Making Plans for a Muddy Future

Ellen writes in:

I’ve been reading The Simple Dollar for a long time. It’s pretty hard not to notice a few central themes in what you write about. Spend less than you earn and plan for the future and so on.

However, two of the things you talk about seem to flat-out contradict themselves. You talk alot about planning for the future but at the same time you frequently mention how unpredictable things are and how you’ll be doing something different in five years that you can’t predict.

If I’m going to be doing something completely different in five years that I can’t predict, what’s the use of planning for anything?

Ellen brings up a very worthwhile point. If your future is unclear, how do you plan for it? I think there are several key factors in play here worth looking at.

First and foremost, some elements of how you plan for any goal are the same. For example, there are very few big goals in life that aren’t rewarded by having some amount of cash on hand. If you want to switch jobs, start a business, replace your car, move across the country to be with your beloved, or any of thousands of other events that might happen in people’s lives, cash helps.

Even more important, if you radically switch your goal, cash still helps. If you think you’re saving to start a small business, but then you fall in love and decide to move to Boston, cash will help you when you make these new plans. If you’re saving to go back to school but then your spouse gets severely injured and you’re having difficulty making ends meet, cash helps you out.

There are many more ways to prepare for an unknown goal than just cash savings.

For one, transferable skills are always valuable, no matter what you’re doing in life. I’ve written about transferable skills before, but the core idea still holds up. There are some skills that you find yourself using over and over again in life, no matter what you’re doing. Communication skills. Time management skills. Leadership skills. Self-motivation. Adminstrative skills. Information management skills. These things pop up again and again and again in both personal and professional life.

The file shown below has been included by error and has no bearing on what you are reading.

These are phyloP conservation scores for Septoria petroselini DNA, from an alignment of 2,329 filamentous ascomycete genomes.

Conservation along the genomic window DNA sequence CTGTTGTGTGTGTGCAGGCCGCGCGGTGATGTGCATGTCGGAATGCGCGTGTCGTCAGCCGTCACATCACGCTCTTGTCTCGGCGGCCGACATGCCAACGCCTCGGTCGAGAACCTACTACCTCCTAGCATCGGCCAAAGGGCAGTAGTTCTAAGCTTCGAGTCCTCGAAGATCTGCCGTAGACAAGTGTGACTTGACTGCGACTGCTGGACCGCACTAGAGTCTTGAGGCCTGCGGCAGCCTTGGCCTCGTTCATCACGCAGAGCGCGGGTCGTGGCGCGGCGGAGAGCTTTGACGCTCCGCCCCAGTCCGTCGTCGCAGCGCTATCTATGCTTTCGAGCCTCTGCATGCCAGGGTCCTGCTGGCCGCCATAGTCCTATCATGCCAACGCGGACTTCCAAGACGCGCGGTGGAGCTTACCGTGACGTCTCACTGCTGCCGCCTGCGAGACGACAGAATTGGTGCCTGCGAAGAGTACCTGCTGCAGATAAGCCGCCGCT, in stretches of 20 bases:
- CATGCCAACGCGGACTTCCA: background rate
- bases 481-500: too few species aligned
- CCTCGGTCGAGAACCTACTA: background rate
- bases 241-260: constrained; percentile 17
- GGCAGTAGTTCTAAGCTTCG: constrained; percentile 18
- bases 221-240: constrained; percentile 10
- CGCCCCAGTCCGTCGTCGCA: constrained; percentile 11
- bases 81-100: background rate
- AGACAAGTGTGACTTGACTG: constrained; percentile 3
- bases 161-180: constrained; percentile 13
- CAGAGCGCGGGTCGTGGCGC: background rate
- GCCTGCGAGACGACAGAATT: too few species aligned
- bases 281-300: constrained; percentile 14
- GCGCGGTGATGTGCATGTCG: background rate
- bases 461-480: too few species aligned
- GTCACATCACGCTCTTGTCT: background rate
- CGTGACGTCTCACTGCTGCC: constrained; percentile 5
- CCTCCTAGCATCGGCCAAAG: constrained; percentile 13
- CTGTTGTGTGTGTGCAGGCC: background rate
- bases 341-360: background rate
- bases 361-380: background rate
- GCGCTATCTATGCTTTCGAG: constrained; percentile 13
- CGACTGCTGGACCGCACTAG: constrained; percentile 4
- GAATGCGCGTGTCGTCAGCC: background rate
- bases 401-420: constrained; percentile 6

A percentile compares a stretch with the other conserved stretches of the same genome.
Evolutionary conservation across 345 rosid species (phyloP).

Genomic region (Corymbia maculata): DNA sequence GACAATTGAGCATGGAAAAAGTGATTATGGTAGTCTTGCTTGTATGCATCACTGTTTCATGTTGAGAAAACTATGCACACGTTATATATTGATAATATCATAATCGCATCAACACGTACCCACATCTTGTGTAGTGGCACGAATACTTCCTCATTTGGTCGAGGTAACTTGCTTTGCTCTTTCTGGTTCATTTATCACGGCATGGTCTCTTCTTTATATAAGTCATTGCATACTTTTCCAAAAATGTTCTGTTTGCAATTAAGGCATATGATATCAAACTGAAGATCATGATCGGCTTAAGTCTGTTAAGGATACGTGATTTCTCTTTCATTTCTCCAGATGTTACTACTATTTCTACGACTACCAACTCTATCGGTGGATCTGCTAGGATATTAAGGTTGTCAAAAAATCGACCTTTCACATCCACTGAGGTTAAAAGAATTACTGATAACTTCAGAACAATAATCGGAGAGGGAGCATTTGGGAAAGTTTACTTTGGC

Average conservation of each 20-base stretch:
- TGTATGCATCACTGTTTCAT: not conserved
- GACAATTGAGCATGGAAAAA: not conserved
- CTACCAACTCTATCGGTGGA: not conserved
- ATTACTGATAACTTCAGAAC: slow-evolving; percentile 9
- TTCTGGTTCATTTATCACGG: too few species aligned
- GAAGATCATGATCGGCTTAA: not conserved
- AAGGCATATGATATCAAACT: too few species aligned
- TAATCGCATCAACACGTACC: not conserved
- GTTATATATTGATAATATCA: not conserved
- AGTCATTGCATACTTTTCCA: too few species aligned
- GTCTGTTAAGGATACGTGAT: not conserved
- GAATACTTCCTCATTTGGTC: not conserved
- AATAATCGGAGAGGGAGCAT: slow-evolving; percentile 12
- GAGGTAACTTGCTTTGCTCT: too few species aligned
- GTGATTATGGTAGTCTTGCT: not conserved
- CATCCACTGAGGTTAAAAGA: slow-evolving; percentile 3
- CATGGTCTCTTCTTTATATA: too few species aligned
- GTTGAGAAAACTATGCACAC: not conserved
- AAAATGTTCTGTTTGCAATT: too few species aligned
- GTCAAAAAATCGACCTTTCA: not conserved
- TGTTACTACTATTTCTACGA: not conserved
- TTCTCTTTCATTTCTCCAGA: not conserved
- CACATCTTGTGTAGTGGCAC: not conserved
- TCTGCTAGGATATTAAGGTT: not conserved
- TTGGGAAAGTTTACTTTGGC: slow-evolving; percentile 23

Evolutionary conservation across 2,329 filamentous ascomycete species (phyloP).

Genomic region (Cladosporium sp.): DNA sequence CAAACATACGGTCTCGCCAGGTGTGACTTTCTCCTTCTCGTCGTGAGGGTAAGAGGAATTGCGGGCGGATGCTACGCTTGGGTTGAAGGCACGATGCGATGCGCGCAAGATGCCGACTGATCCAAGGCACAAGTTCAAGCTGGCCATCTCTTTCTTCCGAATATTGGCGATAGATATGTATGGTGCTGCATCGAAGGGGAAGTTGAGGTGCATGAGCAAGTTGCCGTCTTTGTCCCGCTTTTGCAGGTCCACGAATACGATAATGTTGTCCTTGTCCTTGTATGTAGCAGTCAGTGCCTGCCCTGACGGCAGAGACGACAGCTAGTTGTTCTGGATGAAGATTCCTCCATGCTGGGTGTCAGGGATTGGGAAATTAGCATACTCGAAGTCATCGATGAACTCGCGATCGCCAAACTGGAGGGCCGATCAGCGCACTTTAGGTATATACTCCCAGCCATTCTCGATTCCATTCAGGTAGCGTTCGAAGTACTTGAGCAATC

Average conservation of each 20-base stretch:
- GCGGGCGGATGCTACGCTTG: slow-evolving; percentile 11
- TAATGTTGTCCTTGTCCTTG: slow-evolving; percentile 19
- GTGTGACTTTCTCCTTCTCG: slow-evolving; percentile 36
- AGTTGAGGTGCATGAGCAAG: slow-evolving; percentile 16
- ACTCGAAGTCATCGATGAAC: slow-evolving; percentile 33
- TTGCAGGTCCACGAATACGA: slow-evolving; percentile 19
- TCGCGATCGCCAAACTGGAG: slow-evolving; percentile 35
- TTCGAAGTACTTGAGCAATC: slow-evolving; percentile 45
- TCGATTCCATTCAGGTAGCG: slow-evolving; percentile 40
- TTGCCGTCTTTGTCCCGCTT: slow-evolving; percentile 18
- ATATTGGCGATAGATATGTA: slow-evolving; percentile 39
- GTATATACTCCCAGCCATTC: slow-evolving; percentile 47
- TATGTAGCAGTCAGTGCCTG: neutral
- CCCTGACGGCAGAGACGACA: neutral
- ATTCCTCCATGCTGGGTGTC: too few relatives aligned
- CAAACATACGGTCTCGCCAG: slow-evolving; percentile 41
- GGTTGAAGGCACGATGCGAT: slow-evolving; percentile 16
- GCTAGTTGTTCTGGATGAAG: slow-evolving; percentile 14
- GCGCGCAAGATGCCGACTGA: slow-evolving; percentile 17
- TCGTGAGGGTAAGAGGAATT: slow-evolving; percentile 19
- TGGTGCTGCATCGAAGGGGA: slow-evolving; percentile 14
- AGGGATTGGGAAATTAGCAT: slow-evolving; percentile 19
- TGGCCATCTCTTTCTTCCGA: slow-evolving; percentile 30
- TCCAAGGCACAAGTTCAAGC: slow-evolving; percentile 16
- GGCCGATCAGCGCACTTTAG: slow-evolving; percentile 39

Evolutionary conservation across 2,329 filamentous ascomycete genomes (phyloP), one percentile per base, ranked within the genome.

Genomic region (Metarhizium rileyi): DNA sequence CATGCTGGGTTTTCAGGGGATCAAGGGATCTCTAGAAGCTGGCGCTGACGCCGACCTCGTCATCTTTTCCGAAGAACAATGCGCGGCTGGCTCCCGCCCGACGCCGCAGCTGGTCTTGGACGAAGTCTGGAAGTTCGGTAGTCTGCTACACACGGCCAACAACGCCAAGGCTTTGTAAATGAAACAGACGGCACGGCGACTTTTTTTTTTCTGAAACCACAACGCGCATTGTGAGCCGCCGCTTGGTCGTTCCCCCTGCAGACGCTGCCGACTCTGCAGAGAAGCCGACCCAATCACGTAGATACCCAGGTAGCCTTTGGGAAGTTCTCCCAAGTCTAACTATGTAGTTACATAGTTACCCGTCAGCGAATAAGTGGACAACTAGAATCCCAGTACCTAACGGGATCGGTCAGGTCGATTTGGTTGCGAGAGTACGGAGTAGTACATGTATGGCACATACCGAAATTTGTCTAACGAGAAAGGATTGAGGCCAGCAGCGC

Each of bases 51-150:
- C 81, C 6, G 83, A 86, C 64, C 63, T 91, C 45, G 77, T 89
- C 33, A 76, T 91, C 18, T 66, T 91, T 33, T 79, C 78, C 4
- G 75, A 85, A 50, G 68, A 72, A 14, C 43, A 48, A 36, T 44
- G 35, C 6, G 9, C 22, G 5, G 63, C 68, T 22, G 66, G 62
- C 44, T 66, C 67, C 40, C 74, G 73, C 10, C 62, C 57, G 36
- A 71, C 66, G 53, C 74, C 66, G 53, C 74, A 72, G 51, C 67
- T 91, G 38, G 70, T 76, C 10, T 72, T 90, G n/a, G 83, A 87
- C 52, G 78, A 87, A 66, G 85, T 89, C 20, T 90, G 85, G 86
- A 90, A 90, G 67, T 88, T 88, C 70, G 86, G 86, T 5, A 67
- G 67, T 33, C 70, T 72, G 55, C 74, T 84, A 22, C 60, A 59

For another, utility skills also come in handy over and over again. By this, I mean things like being able to fix a leaky faucet, replacing a light fixture, unplugging a toilet, preparing a good meal out of whatever’s in the cupboard, and so on. These aren’t necessarily things you’ll apply directly in the workplace, but they come up so often in daily life that having these skills makes you much more useful to have around in almost any situation and much more able to avoid having to pay overpriced repair bills for things you can easily do yourself.

Another valuable thing always worth building are worthwhile relationships with a variety of people. The more people you know well and in a positive fashion, the better off you are when you find your goals and plans for the future shifting. When I decided to make a career change, I found tons of help from the friends I’d built up. When we decided to move a few years ago, friends came through over and over again.

Simply put, there is always value in having a healthy amount of cash in your savings account, a variety of skills, and a variety of relationships. No matter what you choose to do in life or how radically the things you are doing change, a large subset of these things will come in handy for you. These things should be a part of any plan you have for the future, even though the specific plan you’re making may or may not end up coming to fruition.

What about planning specifically for certain things, such as going back to school? If you’re going back to school in a field that offers a lot of jobs and opportunities that would excite you, then I’d go back and study that field. However, if you’re just going back to chase one specific job and would dread other opportunities in that field, I don’t think I would return to school. A degree can open up a lot of opportunities for a person, but quite often the exact door you want to open doesn’t open for you. You need to be in a field where you’re happy with a lot of the options that might come at you.

It all comes back to one word: flexibility. The more flexible your planning is for the future, the better that plan probably is. That way, whatever does happen in your life, you’re in a prime position to take advantage of it.